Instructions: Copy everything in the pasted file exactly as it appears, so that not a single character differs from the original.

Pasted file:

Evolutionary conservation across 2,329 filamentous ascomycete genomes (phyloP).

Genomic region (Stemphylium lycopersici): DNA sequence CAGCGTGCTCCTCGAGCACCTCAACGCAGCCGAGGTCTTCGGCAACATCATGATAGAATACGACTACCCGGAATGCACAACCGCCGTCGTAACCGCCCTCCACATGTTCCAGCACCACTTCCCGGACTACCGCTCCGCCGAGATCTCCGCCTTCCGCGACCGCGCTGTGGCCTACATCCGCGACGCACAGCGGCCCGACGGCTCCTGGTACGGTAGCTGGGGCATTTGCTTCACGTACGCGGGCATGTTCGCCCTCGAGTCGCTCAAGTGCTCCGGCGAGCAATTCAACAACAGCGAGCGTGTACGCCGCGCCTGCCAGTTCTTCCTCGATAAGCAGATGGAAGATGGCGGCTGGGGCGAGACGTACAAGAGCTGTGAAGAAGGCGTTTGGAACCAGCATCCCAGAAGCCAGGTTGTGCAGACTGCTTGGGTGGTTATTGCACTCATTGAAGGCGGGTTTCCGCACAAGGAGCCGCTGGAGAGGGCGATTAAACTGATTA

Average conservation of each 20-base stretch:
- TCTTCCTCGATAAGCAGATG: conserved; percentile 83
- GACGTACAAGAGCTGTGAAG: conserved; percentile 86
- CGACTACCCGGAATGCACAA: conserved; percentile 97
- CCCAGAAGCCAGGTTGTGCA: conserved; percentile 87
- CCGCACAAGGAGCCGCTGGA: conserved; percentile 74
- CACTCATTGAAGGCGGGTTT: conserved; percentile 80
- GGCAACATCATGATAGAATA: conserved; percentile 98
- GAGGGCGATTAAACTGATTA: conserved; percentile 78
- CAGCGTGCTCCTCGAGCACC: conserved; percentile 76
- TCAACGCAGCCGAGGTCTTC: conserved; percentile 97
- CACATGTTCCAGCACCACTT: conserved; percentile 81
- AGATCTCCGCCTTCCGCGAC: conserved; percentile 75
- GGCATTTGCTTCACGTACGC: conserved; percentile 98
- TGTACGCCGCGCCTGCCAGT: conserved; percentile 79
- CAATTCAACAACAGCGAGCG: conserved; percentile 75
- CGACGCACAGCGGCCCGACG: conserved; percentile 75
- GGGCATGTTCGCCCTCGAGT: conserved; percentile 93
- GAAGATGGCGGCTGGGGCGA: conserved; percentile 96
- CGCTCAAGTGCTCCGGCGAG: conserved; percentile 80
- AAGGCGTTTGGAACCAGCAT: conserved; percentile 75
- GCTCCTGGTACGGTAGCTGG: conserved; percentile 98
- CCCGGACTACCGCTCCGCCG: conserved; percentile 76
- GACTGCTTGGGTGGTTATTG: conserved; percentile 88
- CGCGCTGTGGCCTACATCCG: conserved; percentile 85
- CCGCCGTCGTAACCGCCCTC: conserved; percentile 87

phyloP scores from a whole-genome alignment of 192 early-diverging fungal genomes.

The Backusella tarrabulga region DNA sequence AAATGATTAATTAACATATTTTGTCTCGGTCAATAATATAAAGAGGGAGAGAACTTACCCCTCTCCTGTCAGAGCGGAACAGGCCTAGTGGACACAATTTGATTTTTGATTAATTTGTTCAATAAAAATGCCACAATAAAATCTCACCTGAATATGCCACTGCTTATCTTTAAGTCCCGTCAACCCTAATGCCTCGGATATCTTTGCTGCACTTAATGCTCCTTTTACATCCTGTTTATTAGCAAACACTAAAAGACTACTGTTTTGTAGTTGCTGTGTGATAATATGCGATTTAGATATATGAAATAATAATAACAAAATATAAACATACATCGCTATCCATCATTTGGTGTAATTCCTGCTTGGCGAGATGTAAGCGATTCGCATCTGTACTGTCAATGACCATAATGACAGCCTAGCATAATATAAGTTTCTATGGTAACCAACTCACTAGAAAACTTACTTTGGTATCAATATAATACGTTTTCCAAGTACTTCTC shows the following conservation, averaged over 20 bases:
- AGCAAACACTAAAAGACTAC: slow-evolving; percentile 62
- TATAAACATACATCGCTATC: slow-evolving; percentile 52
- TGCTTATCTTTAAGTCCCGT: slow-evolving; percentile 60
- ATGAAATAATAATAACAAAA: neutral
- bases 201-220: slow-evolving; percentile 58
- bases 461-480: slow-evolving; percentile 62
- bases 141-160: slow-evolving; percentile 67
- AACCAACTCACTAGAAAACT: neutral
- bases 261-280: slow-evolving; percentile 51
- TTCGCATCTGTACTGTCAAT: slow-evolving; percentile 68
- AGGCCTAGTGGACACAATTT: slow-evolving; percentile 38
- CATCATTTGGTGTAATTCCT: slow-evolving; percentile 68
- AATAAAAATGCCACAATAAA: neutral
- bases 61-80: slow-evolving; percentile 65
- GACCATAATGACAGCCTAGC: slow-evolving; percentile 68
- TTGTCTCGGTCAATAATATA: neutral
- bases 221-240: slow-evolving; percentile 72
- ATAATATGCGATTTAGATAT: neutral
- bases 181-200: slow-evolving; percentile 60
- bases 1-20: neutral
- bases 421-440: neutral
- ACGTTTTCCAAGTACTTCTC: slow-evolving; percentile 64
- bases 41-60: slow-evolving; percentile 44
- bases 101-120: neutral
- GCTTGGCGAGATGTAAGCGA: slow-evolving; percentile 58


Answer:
Evolutionary conservation across 2,329 filamentous ascomycete genomes (phyloP).

Genomic region (Stemphylium lycopersici): DNA sequence CAGCGTGCTCCTCGAGCACCTCAACGCAGCCGAGGTCTTCGGCAACATCATGATAGAATACGACTACCCGGAATGCACAACCGCCGTCGTAACCGCCCTCCACATGTTCCAGCACCACTTCCCGGACTACCGCTCCGCCGAGATCTCCGCCTTCCGCGACCGCGCTGTGGCCTACATCCGCGACGCACAGCGGCCCGACGGCTCCTGGTACGGTAGCTGGGGCATTTGCTTCACGTACGCGGGCATGTTCGCCCTCGAGTCGCTCAAGTGCTCCGGCGAGCAATTCAACAACAGCGAGCGTGTACGCCGCGCCTGCCAGTTCTTCCTCGATAAGCAGATGGAAGATGGCGGCTGGGGCGAGACGTACAAGAGCTGTGAAGAAGGCGTTTGGAACCAGCATCCCAGAAGCCAGGTTGTGCAGACTGCTTGGGTGGTTATTGCACTCATTGAAGGCGGGTTTCCGCACAAGGAGCCGCTGGAGAGGGCGATTAAACTGATTA

Average conservation of each 20-base stretch:
- TCTTCCTCGATAAGCAGATG: conserved; percentile 83
- GACGTACAAGAGCTGTGAAG: conserved; percentile 86
- CGACTACCCGGAATGCACAA: conserved; percentile 97
- CCCAGAAGCCAGGTTGTGCA: conserved; percentile 87
- CCGCACAAGGAGCCGCTGGA: conserved; percentile 74
- CACTCATTGAAGGCGGGTTT: conserved; percentile 80
- GGCAACATCATGATAGAATA: conserved; percentile 98
- GAGGGCGATTAAACTGATTA: conserved; percentile 78
- CAGCGTGCTCCTCGAGCACC: conserved; percentile 76
- TCAACGCAGCCGAGGTCTTC: conserved; percentile 97
- CACATGTTCCAGCACCACTT: conserved; percentile 81
- AGATCTCCGCCTTCCGCGAC: conserved; percentile 75
- GGCATTTGCTTCACGTACGC: conserved; percentile 98
- TGTACGCCGCGCCTGCCAGT: conserved; percentile 79
- CAATTCAACAACAGCGAGCG: conserved; percentile 75
- CGACGCACAGCGGCCCGACG: conserved; percentile 75
- GGGCATGTTCGCCCTCGAGT: conserved; percentile 93
- GAAGATGGCGGCTGGGGCGA: conserved; percentile 96
- CGCTCAAGTGCTCCGGCGAG: conserved; percentile 80
- AAGGCGTTTGGAACCAGCAT: conserved; percentile 75
- GCTCCTGGTACGGTAGCTGG: conserved; percentile 98
- CCCGGACTACCGCTCCGCCG: conserved; percentile 76
- GACTGCTTGGGTGGTTATTG: conserved; percentile 88
- CGCGCTGTGGCCTACATCCG: conserved; percentile 85
- CCGCCGTCGTAACCGCCCTC: conserved; percentile 87

phyloP scores from a whole-genome alignment of 192 early-diverging fungal genomes.

The Backusella tarrabulga region DNA sequence AAATGATTAATTAACATATTTTGTCTCGGTCAATAATATAAAGAGGGAGAGAACTTACCCCTCTCCTGTCAGAGCGGAACAGGCCTAGTGGACACAATTTGATTTTTGATTAATTTGTTCAATAAAAATGCCACAATAAAATCTCACCTGAATATGCCACTGCTTATCTTTAAGTCCCGTCAACCCTAATGCCTCGGATATCTTTGCTGCACTTAATGCTCCTTTTACATCCTGTTTATTAGCAAACACTAAAAGACTACTGTTTTGTAGTTGCTGTGTGATAATATGCGATTTAGATATATGAAATAATAATAACAAAATATAAACATACATCGCTATCCATCATTTGGTGTAATTCCTGCTTGGCGAGATGTAAGCGATTCGCATCTGTACTGTCAATGACCATAATGACAGCCTAGCATAATATAAGTTTCTATGGTAACCAACTCACTAGAAAACTTACTTTGGTATCAATATAATACGTTTTCCAAGTACTTCTC shows the following conservation, averaged over 20 bases:
- AGCAAACACTAAAAGACTAC: slow-evolving; percentile 62
- TATAAACATACATCGCTATC: slow-evolving; percentile 52
- TGCTTATCTTTAAGTCCCGT: slow-evolving; percentile 60
- ATGAAATAATAATAACAAAA: neutral
- bases 201-220: slow-evolving; percentile 58
- bases 461-480: slow-evolving; percentile 62
- bases 141-160: slow-evolving; percentile 67
- AACCAACTCACTAGAAAACT: neutral
- bases 261-280: slow-evolving; percentile 51
- TTCGCATCTGTACTGTCAAT: slow-evolving; percentile 68
- AGGCCTAGTGGACACAATTT: slow-evolving; percentile 38
- CATCATTTGGTGTAATTCCT: slow-evolving; percentile 68
- AATAAAAATGCCACAATAAA: neutral
- bases 61-80: slow-evolving; percentile 65
- GACCATAATGACAGCCTAGC: slow-evolving; percentile 68
- TTGTCTCGGTCAATAATATA: neutral
- bases 221-240: slow-evolving; percentile 72
- ATAATATGCGATTTAGATAT: neutral
- bases 181-200: slow-evolving; percentile 60
- bases 1-20: neutral
- bases 421-440: neutral
- ACGTTTTCCAAGTACTTCTC: slow-evolving; percentile 64
- bases 41-60: slow-evolving; percentile 44
- bases 101-120: neutral
- GCTTGGCGAGATGTAAGCGA: slow-evolving; percentile 58